# Understanding boat plans from table of offsets

Discussion in 'Boat Design' started by Thule, Aug 13, 2023.

1. Joined: Apr 2023
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### ThuleJunior Member

Hi all

I have been reading and watching to learn about table of offsets. I tried to recreate the body plan view with this one Fragniere_offsets.pdf https://docs.google.com/file/d/0B3m28UIOtMr3N0VOaHR6QUx2eFk/view?resourcekey=0-8ikKsBz4H1SQwjhYRhkmlw and managed to recreate it and it looks like the body plan on page 3 of the PDF.

Then I tried to do it for Europe dinghy and the table I can find is this one.
https://www.europeclass.org/oldwebsite/www.europeclass.org/images/paragraph/38712.pdf

I tried to reason with it and made some perhaps incorrect assumptions that - x is distance from transom in millimeters, y is across and z is up as a point. And the offsets at each 10 degree intervals are from this point. I tried that and came up with a line looking like half cooked pasta!

How do you read this type of table or am I making a more fundamental mistake? I heard a mention of Nordic and European designs may use a different type of table of offsets but can't find a tutorial or something.

I am guessing that one can potentially build frames using the table of offsets to put on a strongback.

I am very lost on this one.
Any help appreciated.
Thanks

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### wet feetSenior Member

I might have an inkling of where your problem originates.The word originates is key to the matter;you may be trying to apply the diagonal measurement from somewhere other than the intended origin.To be of use when lofting,or drawing,the hull lines the most useful measurements are those which are perpendicular to the surface.this minimises the risk of error creeping in and in the case of sections it will mean that with the hull drawn upright the origin point will be above the base line.In the case of the offsets you posted there is no clue as to how high the origin is.It is a rather unusual format for offsets as there are no waterlines or buttocks.I know of at least one well regarded designer who uses diagonals as a primary fairing tool,but he does provide buttocks and waterlines as well.Obviously the person who recorded the Europe offsets preferred the accuracy that diagonals can deliver and you will get a result that accurately reflects the hull shape if only you can establish the height of the origin for each of those families of diagonals.They may all originate from the same longitudinal datum but my search for an image of the lines drawing for the Europe didn't achieve a result that helps.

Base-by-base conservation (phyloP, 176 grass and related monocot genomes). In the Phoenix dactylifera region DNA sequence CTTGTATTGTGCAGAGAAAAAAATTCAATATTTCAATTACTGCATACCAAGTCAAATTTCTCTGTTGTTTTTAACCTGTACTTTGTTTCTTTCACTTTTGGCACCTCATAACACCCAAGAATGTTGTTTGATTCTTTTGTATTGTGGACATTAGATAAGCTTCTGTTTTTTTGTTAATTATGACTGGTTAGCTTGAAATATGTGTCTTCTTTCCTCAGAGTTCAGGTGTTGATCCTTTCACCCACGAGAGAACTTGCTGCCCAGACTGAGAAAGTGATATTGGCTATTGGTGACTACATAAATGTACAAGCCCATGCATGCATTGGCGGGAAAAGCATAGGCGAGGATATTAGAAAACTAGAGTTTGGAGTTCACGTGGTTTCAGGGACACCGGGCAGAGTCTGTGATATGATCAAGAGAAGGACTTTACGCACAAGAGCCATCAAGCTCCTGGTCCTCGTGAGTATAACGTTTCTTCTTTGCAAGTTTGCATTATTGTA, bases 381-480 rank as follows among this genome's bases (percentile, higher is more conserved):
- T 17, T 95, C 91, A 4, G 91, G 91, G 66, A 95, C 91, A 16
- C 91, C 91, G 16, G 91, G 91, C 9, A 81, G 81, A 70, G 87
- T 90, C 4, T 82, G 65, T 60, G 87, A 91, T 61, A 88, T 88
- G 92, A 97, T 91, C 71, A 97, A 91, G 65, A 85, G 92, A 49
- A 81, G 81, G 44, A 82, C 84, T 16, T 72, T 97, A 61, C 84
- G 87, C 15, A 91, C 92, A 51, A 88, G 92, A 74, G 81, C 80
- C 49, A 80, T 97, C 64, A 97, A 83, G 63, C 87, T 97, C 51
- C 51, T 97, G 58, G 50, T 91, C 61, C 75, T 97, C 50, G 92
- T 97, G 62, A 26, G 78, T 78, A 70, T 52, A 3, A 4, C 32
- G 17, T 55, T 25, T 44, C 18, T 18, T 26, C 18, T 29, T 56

A good while ago there was a thread on this forum about diagonals Diagonals And Offset Tables https://www.boatdesign.net/threads/diagonals-and-offset-tables.44204/page-2